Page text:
Adolescent depression is a minefield for pediatricians that many–I dare to say, too many–try to avoid. The article in this issue, “Screening adolescents for depression” by Marissa Corona and doctors Carolyn McCarty and Laura Richardson, is an excellent review of adolescent depression that prepares pediatricians to deal with this common disorder. However, many pediatricians choose to avoid rather than navigate this minefield.
This choice is not one that should be lightly taken. Most pediatricians are aware of the prevalence and know that adolescent depression has a genetic basis with about half following a pattern of recurrence. Depressed teenagers are more prone to substance use including alcohol, which is associated with risk-taking behaviors. Depressed adolescents do poorly in school and have more family discord. Depressed adolescents may attempt suicide and, sadly, some complete this tragic act.
Many pediatricians have faced adolescent depression in their own children and certainly in their family’s circle of friends.
So, knowing these risks, a pediatrician’s decision to routinely screen for depression–a treatable disorder far more common than many other conditions we screen for–means navigating this minefield.
Although the diagnosis is readily definable symptomatically, conducting a meaningful interview with a depressed adolescent is not easy. He or she may be reluctant to share information. Really listening to the sadness and hopelessness of a depressed adolescent without excessive interruption is both a task and a burden. Rushing to give “answers” is tempting; however, premature suggestions limit the empathy and stop the listening.
The information gathered is also a burden. The pediatrician will have to weigh the issues of confidentiality. Should he or she keep some information private from the parents? That’s not a simple decision and one that is always open to second-guessing. If the pediatrician keeps the confidence, will that make him or her more trustworthy and supportive of the relationship with the adolescent, or are the risks of dangerous behavior so high that the confidence must be broken to protect the teenager from harm over the short term?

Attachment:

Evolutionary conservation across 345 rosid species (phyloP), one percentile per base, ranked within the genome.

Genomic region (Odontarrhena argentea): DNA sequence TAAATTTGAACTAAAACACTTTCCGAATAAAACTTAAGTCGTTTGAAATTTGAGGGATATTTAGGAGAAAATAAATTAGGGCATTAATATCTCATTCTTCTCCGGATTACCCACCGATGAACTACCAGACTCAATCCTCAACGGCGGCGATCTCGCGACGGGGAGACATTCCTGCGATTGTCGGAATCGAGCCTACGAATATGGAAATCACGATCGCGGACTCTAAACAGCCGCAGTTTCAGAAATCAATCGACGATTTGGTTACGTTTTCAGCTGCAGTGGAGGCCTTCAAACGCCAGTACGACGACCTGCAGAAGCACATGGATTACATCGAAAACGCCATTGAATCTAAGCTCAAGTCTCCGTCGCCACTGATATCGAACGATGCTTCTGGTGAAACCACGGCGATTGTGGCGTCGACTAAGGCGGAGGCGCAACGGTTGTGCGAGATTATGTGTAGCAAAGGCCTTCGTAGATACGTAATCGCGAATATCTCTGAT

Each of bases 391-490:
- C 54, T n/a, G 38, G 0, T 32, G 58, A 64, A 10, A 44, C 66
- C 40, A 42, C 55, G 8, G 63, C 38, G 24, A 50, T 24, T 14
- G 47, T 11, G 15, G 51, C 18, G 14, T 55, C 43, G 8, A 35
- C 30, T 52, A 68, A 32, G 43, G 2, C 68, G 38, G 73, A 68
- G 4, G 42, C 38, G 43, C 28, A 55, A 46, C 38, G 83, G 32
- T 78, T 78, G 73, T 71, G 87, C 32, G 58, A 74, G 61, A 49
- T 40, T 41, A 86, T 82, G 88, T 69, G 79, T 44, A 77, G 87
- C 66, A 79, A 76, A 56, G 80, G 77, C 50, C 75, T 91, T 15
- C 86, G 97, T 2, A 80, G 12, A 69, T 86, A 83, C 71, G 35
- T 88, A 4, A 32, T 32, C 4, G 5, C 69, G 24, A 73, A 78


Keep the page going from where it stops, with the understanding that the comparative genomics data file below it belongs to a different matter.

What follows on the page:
Lastly, interviewing a depressed adolescent does not fit into the workflow of the usual pediatric practice. Furthermore, in the office visit, the pediatrician faces a tough decision. How serious is this depression? Is it an emergency, urgent, or is it mild to moderate? Some might say, better not to know.
Yet, I must argue that screening, recognizing, evaluating, and treating the milder forms of adolescent depression can be one of the most relevant and fulfilling aspects of pediatrics. Recognizing and referring the more seriously depressed adolescents can be life saving. Often these are patients you have seen grow up in your practice. You care about them and want them to navigate adolescence successfully. You know that depression can be treated through support, verbal therapies, and medication, and you know that the combination of treatments has the highest chance of success.
A depressed adolescent gives you the privilege of entering his or her world as well as working with the family and experiencing vital life issues through a meaningful relationship. It is intense and requires judgment, creativity, and bearing risk. Navigating the minefield of adolescent depression can remind you why you became a pediatrician.
DR JELLINEK is professor of psychiatry and of pediatrics, Harvard Medical School, and Chief Clinical Officer, Partners HealthCare System, Boston, Massachusetts. He also is a member of the Contemporary Pediatrics editorial advisory board.
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